David Cameron incident[edit]

On 27 April 2010, while Bartley was waiting to attend a hospital appointment at the Evelina Children's Hospital with his son Samuel, a Conservative party official asked if he would like to meet Conservative Party leader David Cameron.[11][12] Bartley agreed and party officials then brought the Conservative leader over the meet them, on his way to a car after a General Election campaign event in South London.

Bartley asserted that Conservative manifesto plans would increase the segregation of disabled children as it pledged to "end the bias towards the inclusion of children with special needs in mainstream schools.".[12] Referring to his own two-year attempt to gain a place for his son in a mainstream school,[13] Bartley also asked why the Conservative manifesto did not say that the Conservatives wanted to encourage children into mainstream schools. David Cameron said "It absolutely does say that sir, I promise you".[14] After the event Channel 4 FactCheck said that David Cameron had been wrong.[14]

The Daily Telegraph pointed out that Bartley had been on The Moral Maze and was a regular commentator in the media.[15] Bartley said he was a "floating voter", that he felt let down by the main parties and criticised the Labour Government over the issues of inclusion.[16]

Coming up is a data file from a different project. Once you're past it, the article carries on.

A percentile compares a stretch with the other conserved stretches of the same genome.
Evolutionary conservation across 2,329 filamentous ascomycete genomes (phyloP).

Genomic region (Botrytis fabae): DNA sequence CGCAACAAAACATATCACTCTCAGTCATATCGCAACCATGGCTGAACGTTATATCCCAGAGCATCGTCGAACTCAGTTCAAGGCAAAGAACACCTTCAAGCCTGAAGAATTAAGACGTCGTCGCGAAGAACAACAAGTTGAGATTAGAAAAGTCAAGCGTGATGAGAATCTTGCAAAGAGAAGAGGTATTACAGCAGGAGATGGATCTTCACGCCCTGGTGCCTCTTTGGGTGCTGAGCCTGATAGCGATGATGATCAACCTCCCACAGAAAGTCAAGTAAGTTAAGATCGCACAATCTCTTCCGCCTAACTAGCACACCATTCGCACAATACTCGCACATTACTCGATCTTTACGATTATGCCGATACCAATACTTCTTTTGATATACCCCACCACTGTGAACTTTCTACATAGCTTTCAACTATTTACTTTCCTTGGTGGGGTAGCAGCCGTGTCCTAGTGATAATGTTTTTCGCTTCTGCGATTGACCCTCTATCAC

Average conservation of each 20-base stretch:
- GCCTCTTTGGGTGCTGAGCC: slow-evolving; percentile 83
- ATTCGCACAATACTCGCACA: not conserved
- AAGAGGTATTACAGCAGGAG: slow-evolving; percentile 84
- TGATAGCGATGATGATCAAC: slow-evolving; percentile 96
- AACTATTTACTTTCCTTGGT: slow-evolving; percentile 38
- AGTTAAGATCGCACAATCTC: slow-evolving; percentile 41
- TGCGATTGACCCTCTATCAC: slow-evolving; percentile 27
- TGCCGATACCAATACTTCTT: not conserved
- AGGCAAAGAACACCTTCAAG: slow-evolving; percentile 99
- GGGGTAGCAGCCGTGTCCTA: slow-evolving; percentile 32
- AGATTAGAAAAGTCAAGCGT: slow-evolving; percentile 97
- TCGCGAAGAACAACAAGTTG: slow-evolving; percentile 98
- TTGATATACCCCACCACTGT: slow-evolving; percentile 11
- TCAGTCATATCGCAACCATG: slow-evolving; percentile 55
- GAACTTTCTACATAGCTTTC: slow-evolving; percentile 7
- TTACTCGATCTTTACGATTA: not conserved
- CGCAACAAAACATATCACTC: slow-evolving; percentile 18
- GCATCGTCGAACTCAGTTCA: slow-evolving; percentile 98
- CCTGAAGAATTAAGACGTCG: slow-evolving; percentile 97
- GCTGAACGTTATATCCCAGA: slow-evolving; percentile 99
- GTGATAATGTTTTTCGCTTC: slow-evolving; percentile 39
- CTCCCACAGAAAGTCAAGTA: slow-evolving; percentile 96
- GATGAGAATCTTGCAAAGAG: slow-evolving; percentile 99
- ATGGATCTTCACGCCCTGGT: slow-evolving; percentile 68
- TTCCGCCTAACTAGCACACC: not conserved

Afterwards, Bartley became the chair of the Centre for Studies on Inclusive Education (CSIE),[17] and helped establish the Accord Coalition, which works to end discrimination in British faith schools.

AV Referendum[edit]

As part of the Conservative–Liberal Democrat coalition agreement following the 2010 General Election, the two parties agreed to an AV referendum on changing the method of electing MPs in subsequent general elections.

A long time supporter of electoral reform, Bartley was appointed a vice-chair of the official cross-party Yes to Fairer Votes campaign, acting principally as a media spokesperson throughout the referendum.[18]

After the campaign, he joined the council of the Electoral Reform Society, serving as vice-chair.[19]

Green Party activity[edit]